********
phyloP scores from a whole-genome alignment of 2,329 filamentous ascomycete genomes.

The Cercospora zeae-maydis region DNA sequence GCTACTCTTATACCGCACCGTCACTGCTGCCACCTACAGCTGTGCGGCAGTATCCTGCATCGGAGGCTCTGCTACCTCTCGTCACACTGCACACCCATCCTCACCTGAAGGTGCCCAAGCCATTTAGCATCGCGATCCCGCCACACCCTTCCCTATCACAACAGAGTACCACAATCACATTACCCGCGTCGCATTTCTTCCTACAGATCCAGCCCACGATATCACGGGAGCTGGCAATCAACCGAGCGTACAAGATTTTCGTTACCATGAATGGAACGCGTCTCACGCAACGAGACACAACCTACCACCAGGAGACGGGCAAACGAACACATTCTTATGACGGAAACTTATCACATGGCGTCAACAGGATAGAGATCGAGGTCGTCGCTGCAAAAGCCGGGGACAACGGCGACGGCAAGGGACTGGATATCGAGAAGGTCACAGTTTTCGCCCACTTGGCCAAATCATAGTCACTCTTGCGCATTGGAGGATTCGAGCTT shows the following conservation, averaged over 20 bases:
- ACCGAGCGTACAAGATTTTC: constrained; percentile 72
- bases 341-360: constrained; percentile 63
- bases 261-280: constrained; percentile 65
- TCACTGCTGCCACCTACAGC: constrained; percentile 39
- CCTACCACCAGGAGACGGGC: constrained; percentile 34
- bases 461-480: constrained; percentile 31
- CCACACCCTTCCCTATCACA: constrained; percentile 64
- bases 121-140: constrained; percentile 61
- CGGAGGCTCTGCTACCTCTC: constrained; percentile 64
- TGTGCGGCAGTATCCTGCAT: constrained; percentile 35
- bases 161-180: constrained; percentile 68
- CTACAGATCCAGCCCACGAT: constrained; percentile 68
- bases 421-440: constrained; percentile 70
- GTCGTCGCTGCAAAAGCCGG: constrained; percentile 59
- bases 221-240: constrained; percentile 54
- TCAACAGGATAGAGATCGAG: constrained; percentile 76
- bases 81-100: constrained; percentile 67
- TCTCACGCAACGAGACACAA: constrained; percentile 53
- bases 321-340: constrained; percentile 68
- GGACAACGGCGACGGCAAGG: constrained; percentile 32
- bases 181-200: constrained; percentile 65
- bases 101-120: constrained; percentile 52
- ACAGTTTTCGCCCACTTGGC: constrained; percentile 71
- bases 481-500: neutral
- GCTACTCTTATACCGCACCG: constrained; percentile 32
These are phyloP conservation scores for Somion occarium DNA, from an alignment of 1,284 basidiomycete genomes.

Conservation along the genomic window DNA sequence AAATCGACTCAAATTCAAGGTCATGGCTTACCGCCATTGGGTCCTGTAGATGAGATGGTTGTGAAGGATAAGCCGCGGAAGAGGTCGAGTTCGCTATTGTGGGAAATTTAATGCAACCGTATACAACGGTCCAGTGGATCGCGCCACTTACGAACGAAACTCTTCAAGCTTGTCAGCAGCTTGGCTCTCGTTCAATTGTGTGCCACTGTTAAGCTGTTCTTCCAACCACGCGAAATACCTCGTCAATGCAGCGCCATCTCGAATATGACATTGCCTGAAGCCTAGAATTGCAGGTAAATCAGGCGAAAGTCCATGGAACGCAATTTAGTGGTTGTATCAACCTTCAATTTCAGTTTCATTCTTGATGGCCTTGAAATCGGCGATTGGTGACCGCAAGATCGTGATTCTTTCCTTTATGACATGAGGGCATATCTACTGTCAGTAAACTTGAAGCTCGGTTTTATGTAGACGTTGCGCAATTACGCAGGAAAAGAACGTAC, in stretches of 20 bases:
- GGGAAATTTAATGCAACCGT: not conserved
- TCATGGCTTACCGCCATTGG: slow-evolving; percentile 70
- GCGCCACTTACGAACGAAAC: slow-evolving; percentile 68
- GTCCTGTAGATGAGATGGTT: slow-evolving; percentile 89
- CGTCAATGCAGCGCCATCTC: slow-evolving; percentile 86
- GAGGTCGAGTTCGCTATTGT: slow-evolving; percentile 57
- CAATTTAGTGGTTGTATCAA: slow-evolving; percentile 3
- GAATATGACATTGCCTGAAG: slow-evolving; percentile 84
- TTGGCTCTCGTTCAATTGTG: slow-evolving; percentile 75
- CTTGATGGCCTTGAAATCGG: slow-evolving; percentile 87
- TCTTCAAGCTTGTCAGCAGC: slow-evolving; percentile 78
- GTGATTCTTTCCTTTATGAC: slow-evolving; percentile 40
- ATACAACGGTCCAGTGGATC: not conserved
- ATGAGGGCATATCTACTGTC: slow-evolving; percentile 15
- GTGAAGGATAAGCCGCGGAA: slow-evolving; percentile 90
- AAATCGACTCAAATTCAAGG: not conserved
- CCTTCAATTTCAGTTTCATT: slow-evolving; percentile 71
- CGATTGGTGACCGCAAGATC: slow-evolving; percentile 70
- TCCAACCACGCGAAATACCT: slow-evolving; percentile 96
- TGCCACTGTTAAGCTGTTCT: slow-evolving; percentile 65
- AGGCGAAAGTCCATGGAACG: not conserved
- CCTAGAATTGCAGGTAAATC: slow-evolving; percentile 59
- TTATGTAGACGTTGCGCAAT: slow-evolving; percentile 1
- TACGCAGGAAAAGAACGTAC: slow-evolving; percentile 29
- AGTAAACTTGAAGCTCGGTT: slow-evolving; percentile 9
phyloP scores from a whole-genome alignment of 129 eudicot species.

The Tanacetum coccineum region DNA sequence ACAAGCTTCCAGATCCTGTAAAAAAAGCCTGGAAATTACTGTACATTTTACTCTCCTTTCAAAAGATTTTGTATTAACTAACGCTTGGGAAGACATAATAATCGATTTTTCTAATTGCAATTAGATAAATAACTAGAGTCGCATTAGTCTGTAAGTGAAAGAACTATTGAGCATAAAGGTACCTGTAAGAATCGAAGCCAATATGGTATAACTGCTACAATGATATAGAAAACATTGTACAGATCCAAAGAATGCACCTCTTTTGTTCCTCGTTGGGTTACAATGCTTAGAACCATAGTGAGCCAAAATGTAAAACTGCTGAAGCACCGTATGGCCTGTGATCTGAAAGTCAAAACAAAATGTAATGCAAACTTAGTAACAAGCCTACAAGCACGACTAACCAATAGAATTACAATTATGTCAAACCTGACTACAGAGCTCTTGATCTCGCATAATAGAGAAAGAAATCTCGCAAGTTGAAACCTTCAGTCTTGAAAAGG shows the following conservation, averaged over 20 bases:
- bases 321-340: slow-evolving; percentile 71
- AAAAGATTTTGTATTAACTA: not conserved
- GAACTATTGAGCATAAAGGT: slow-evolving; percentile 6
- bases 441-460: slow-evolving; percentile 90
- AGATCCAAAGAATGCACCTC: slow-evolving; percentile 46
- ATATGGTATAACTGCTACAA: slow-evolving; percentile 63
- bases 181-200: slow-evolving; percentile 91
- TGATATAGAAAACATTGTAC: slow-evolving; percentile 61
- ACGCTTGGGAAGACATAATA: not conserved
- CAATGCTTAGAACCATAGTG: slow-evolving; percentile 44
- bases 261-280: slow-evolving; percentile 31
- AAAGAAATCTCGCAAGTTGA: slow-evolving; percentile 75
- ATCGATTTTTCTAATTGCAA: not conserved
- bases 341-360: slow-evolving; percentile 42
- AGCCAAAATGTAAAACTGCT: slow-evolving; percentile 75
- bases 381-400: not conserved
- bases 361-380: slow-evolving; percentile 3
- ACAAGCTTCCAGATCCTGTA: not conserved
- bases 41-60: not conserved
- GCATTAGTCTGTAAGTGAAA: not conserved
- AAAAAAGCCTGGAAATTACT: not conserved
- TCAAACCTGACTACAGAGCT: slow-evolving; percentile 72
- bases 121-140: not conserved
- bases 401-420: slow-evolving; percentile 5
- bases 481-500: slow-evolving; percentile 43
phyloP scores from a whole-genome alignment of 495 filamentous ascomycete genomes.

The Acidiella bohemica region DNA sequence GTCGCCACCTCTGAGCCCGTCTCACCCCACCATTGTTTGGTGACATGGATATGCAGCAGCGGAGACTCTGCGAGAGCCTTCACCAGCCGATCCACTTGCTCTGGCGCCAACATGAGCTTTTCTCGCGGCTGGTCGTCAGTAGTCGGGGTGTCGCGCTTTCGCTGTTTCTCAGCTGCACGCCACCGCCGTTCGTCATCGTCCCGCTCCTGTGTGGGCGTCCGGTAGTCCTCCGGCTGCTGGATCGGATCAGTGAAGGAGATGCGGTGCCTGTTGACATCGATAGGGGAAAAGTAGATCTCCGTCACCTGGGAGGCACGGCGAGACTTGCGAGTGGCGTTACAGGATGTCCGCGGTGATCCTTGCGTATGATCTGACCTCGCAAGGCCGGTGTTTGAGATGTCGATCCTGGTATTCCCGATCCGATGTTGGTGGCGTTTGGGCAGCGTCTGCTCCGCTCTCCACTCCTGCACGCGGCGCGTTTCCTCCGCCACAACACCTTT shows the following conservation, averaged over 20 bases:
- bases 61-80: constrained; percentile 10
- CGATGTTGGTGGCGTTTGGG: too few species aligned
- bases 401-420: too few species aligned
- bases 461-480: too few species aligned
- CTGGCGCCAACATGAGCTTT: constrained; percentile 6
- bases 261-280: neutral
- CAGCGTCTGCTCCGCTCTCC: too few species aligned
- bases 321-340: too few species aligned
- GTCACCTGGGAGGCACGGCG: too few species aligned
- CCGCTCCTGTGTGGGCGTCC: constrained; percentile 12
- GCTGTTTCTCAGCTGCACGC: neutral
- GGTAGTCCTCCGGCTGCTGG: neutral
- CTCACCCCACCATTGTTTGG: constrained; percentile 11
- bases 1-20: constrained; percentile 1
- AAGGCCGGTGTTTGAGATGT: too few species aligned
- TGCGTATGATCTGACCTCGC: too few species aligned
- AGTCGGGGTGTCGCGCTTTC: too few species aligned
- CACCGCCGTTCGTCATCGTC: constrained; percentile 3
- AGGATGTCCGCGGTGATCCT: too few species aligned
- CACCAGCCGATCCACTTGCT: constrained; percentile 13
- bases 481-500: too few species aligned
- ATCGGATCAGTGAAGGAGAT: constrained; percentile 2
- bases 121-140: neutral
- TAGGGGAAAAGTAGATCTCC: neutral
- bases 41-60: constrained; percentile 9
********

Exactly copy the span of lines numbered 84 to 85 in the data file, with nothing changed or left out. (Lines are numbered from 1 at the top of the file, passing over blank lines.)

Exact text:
- bases 61-80: constrained; percentile 10
- CGATGTTGGTGGCGTTTGGG: too few species aligned